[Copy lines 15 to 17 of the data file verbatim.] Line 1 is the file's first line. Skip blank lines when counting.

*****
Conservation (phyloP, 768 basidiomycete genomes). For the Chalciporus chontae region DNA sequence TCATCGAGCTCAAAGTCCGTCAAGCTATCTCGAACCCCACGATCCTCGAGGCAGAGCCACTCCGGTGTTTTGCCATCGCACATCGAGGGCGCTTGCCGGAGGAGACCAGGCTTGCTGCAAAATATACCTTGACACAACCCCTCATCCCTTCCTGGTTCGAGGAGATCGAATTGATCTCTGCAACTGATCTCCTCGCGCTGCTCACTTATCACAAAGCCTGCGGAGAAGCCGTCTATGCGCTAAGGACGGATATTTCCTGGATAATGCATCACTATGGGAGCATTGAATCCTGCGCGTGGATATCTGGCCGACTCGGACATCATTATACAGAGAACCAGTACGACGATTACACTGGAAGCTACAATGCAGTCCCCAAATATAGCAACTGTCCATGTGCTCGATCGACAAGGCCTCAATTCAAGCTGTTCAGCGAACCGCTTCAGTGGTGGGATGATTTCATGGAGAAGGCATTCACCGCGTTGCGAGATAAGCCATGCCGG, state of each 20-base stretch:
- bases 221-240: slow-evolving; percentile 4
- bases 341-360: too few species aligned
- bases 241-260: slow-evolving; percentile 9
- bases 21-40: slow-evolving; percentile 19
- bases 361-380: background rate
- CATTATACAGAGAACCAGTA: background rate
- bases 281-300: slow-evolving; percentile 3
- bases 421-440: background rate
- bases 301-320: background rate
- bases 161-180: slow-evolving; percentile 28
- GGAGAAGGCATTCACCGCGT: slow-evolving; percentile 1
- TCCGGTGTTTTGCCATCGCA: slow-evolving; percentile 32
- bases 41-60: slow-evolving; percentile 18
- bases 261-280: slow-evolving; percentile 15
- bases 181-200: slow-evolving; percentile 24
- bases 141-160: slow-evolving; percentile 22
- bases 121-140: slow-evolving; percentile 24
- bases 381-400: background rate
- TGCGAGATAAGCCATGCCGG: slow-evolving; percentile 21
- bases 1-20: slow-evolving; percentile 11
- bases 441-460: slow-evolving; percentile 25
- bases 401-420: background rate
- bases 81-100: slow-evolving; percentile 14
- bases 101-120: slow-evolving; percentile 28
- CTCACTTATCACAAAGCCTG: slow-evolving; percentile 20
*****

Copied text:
- bases 261-280: slow-evolving; percentile 15
- bases 181-200: slow-evolving; percentile 24
- bases 141-160: slow-evolving; percentile 22